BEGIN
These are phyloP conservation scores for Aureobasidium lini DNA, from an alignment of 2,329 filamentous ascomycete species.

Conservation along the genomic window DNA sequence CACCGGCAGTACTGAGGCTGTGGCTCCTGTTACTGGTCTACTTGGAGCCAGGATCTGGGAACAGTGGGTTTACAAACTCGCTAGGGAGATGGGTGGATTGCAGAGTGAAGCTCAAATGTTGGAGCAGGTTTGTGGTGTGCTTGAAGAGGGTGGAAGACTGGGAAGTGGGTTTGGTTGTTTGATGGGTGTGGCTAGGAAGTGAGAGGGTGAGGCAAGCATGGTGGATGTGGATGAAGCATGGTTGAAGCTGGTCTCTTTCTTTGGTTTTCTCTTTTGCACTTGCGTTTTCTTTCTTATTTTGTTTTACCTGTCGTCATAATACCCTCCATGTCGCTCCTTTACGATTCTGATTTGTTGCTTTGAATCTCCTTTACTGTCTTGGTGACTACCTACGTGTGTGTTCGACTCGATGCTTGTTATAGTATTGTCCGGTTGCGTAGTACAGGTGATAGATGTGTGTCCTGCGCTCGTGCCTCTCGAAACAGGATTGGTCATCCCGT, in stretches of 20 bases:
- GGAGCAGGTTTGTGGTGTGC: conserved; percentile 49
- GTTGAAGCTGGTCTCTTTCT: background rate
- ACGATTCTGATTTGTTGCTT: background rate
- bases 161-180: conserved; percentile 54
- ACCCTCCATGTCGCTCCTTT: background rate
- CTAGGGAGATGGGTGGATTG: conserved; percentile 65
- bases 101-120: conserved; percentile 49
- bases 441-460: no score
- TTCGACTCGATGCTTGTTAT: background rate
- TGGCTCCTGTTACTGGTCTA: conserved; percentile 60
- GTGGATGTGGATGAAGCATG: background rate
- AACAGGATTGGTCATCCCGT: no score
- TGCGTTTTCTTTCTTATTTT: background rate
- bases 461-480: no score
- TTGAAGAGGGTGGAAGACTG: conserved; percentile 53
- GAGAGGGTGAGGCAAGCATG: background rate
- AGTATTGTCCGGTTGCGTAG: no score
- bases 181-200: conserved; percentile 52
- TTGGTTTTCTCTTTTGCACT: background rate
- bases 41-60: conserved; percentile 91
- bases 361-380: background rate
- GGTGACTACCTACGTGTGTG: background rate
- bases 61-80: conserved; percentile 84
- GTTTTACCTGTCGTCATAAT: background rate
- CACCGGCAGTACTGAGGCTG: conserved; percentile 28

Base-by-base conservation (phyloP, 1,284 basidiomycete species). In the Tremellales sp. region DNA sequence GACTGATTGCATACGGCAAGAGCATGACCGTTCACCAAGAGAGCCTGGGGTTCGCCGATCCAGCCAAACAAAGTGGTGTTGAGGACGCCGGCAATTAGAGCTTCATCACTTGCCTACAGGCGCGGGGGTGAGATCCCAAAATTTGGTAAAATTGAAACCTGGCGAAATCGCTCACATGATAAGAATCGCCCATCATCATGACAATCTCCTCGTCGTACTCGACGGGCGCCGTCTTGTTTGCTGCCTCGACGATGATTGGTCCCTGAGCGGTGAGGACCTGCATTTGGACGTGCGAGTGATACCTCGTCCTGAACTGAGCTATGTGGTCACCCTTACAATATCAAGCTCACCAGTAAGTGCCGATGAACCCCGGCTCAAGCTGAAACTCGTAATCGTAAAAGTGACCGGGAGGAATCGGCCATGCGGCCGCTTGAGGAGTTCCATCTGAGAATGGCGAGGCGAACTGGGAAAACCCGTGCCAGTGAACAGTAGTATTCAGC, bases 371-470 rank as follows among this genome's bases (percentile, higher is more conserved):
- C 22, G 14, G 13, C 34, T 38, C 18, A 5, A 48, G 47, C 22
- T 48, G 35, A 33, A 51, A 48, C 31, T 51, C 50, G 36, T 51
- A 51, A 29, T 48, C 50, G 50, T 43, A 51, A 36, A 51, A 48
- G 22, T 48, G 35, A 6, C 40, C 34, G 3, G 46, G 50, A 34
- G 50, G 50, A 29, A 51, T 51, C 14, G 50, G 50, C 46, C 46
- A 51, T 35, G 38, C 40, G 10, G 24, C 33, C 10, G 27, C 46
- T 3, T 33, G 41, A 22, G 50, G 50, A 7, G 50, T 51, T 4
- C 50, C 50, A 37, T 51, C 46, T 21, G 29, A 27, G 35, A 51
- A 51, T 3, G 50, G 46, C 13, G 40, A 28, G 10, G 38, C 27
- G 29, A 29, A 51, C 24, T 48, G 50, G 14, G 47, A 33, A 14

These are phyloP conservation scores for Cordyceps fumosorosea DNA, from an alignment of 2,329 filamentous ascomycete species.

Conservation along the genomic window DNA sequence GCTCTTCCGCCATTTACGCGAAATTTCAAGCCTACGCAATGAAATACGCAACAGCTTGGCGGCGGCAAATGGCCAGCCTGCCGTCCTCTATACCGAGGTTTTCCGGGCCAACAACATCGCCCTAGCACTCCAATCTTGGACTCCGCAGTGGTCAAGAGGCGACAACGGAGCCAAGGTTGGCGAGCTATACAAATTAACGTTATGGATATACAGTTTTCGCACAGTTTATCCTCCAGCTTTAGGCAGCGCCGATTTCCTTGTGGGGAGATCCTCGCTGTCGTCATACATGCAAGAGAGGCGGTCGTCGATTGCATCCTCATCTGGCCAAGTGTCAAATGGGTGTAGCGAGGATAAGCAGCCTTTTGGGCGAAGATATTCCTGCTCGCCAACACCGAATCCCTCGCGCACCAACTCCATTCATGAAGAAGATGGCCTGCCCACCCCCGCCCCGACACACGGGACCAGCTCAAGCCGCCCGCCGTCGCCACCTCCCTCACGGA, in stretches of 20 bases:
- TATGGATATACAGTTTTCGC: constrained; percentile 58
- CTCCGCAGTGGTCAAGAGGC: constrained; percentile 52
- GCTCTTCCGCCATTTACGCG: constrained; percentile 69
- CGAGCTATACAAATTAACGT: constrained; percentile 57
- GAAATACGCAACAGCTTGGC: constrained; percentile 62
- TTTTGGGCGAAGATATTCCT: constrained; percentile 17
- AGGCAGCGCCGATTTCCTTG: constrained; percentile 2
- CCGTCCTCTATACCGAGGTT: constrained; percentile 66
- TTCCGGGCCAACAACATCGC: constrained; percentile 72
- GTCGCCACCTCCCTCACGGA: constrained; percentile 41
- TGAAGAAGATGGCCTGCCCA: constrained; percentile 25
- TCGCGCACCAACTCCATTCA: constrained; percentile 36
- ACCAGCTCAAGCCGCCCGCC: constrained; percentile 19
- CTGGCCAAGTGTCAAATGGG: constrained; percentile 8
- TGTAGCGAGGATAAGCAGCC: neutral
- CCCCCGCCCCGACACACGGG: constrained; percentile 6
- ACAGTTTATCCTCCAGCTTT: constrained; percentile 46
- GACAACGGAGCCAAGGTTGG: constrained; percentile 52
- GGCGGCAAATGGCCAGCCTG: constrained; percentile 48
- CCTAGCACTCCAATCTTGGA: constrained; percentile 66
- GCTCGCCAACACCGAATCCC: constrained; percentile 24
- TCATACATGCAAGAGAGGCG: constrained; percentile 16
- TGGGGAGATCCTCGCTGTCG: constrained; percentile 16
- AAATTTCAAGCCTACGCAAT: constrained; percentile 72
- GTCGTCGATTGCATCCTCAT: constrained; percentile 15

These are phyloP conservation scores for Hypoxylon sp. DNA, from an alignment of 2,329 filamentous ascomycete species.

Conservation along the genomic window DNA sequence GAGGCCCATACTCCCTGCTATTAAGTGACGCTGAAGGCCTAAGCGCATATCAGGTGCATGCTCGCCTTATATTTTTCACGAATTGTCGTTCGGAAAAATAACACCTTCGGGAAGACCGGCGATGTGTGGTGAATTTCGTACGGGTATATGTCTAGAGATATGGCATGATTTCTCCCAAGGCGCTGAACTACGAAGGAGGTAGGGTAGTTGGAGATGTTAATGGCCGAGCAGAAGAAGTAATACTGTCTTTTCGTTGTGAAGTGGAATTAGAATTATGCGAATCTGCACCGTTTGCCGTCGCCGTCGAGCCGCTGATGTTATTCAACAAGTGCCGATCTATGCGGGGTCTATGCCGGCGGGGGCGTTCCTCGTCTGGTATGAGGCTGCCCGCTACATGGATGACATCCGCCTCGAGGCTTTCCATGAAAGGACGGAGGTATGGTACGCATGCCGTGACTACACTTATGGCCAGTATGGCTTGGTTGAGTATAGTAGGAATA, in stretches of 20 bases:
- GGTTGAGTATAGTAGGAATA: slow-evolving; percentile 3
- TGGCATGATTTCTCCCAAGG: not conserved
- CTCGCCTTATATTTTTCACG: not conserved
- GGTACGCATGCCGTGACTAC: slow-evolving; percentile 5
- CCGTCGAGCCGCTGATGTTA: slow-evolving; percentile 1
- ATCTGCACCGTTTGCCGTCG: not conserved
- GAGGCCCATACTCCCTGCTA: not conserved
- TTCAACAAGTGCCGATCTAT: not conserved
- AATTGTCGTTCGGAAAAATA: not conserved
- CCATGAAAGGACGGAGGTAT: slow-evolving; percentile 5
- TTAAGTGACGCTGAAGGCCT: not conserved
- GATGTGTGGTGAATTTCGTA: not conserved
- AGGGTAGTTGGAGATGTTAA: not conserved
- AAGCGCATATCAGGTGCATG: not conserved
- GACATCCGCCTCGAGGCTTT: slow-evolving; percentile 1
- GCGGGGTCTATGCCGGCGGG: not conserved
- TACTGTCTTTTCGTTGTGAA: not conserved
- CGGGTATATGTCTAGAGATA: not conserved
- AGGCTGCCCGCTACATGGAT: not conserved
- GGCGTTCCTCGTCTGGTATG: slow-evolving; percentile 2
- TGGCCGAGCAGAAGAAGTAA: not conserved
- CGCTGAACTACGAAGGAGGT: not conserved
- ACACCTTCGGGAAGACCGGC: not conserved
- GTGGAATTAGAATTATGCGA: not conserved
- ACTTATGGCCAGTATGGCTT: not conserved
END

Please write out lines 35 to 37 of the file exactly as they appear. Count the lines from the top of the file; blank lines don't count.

- T 3, T 33, G 41, A 22, G 50, G 50, A 7, G 50, T 51, T 4
- C 50, C 50, A 37, T 51, C 46, T 21, G 29, A 27, G 35, A 51
- A 51, T 3, G 50, G 46, C 13, G 40, A 28, G 10, G 38, C 27